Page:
SAO PAULO, Brazil – Brazil’s President Jair Bolsonaro left hospital Wednesday, February 13, ending a 17-day hiatus at the helm of Latin America’s biggest economy during which several high-profile political issues were put on the backburner.
His discharge date was repeatedly pushed back over the past couple of weeks as he was treated for post-op complications including vomiting, fluid buildup, and a bout of pneumonia.
A convoy took him from the Sao Paulo hospital where he was treated to the airport. He then took an air force plane to fly to the capital Brasilia. A photo posted by his office showed Bolsonaro smiling as he walked down a corridor with officials in tow.
The far-right leader, a former paratrooper, had sought to project an image of still being in charge from his hospital bed.
But jockeying within the government during his absence led some observers to say he had left Brazil rudderless shortly after taking office at the beginning of January.
There was “a kind of power vacuum,” Thomaz Favaro of the political risk consultancy Control Risks told Agence France-Presse.
He said there was “a bit of worry” among hundreds of officials appointed to run government ministries, agencies, and state-run companies on how to implement Bolsonaro’s agenda while he was in hospital. (READ: Bolsonaro says Brazilians ‘don’t know what dictatorship is’)
The tensions exposed by the extended period of limbo reportedly including friction between Bolsonaro and his vice president, Hamilton Mourao, who very briefly served as acting leader.
“Do you want to kill me?” Bolsonaro asked Mourao in a telephone call over the weekend, the latter said, though making clear the president was joking, according to multiple reports in major Brazilian media.
Mourao, a retired general, was said by Brazilian political columnists to have irritated Bolsonaro’s entourage – especially his sons, 3 of whom are also politicians – by expanding his power base and influence through meetings with congressional heavyweights and diplomats and comments to the media.
The vice president particularly enraged them by publicly questioning the anti-crime justification of a decree Bolsonaro signed to ease gun ownership laws, and Bolsonaro’s controversial promise to eventually move Brazil’s embassy in Israel to Jerusalem.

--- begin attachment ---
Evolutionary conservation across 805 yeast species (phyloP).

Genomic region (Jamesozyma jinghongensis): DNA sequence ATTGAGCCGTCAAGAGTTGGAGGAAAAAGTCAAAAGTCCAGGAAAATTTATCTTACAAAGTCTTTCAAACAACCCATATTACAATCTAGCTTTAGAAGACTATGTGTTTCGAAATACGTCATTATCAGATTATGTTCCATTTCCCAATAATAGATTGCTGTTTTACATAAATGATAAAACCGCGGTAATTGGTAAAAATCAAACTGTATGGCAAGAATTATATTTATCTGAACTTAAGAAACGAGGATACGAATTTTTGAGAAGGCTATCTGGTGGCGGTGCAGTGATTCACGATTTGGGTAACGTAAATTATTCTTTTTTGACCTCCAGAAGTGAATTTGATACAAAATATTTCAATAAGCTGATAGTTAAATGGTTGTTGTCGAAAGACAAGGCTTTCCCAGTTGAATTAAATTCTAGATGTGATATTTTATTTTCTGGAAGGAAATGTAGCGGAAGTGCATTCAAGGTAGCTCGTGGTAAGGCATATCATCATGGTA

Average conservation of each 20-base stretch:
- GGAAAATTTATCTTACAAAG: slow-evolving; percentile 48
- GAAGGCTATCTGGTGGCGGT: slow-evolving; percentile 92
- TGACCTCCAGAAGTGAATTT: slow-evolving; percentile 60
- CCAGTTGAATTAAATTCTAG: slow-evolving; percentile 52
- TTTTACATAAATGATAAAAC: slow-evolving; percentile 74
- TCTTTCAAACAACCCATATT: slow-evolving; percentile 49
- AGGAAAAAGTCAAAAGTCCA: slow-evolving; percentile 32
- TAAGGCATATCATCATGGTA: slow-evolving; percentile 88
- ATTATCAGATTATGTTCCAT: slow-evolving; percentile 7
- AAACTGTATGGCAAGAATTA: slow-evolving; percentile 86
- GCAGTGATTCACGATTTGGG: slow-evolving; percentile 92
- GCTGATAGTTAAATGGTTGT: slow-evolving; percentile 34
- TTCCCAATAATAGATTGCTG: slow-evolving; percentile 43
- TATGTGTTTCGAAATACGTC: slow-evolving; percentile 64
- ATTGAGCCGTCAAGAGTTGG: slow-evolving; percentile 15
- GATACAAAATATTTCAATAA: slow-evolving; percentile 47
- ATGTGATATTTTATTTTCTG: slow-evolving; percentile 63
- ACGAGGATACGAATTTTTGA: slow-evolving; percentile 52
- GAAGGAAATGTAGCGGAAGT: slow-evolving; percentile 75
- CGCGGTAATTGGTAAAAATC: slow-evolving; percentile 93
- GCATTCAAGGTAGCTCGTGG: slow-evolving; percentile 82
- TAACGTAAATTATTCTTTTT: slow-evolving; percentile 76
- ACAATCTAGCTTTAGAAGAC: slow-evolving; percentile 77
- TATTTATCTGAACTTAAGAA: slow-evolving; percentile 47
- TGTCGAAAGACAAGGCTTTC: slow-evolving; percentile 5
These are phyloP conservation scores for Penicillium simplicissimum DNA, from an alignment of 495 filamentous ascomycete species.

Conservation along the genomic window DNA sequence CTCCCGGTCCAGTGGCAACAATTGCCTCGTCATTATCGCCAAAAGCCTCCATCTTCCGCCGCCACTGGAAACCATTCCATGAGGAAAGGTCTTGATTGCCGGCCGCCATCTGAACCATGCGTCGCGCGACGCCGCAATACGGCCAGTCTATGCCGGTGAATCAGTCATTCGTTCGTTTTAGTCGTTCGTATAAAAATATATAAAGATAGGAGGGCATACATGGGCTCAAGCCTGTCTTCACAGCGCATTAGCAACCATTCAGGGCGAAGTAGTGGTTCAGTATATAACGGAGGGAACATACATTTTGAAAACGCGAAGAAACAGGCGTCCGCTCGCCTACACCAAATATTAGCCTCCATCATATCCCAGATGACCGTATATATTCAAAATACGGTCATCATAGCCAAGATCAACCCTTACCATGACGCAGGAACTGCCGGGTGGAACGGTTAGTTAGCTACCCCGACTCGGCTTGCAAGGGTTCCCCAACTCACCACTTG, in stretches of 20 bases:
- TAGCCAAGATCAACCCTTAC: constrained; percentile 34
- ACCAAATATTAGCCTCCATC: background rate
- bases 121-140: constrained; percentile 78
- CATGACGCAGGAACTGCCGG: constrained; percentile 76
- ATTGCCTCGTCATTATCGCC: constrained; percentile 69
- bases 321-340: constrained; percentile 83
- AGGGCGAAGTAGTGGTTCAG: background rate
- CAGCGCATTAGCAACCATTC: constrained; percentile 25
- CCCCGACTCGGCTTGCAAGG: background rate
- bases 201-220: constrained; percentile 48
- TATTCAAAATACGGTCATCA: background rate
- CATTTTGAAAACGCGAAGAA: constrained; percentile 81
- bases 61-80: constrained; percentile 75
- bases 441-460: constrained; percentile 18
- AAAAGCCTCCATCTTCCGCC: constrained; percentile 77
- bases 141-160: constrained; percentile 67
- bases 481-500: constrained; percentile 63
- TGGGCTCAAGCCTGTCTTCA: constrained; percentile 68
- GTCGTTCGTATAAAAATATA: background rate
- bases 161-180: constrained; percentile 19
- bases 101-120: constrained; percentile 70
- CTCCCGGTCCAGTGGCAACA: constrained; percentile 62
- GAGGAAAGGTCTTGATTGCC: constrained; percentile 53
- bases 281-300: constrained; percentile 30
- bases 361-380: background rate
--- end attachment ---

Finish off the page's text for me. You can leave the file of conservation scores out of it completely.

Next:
Now that he is out, Bolsonaro will have two priorities to tackle: setting out the contours of a much-anticipated reform of Brazil’s unsustainable pension system – and reimposing his authority.
The Estado de Sao Paulo newspaper lamented the “administrative paralysis” caused by Bolsonaro’s extended hospitalization and what it saw as his sons’ undue influence.
“The government today is run by someone not in sufficient health to do so, and who suffers direct and broad influence from his sons – who received no vote to be president nor occupy any ministerial posts,” it said in an editorial on Tuesday, February 12.
Struggle over pension changes
The pension issue promises further struggles behind the scenes.
Bolsonaro won office partly by wooing investors with a pledge to overhaul Brazil’s limping, protectionist economy. That task has been largely delegated to his economy minister, Paulo Guedes, a US-trained free-marketeer.
Guedes has publicly toed the line set by Bolsonaro. But reports of tensions between him and the president’s chief of staff, Onyx Lorenzoni, have remained despite ostentatious pictures of the two lunching together.
And Guedes and Bolsonaro have differed on basic principles of the pension reform. Lorenzoni said the package would be unveiled at the end of this week before being sent to Congress, but only after Bolsonaro gave his green light.
According to a leak last week of an early draft proposal, the minimum retirement age would be hiked to 65 years for both men and women. Bolsonaro initially wanted a softer regime of 62 years for men and 57 for women, but is said to be ready to settle for 65 and 60 respectively.
The reform will require changes to Brazil’s constitution, to be voted by a congressional supermajority. If passed, it is expected to yield savings of up to one trillion reais ($273 billion) over a decade, according to Guedes.
Currently in Brazil, workers can make early retirement after contributing for 35 years in the case of men and 30 years for women. – Rappler.com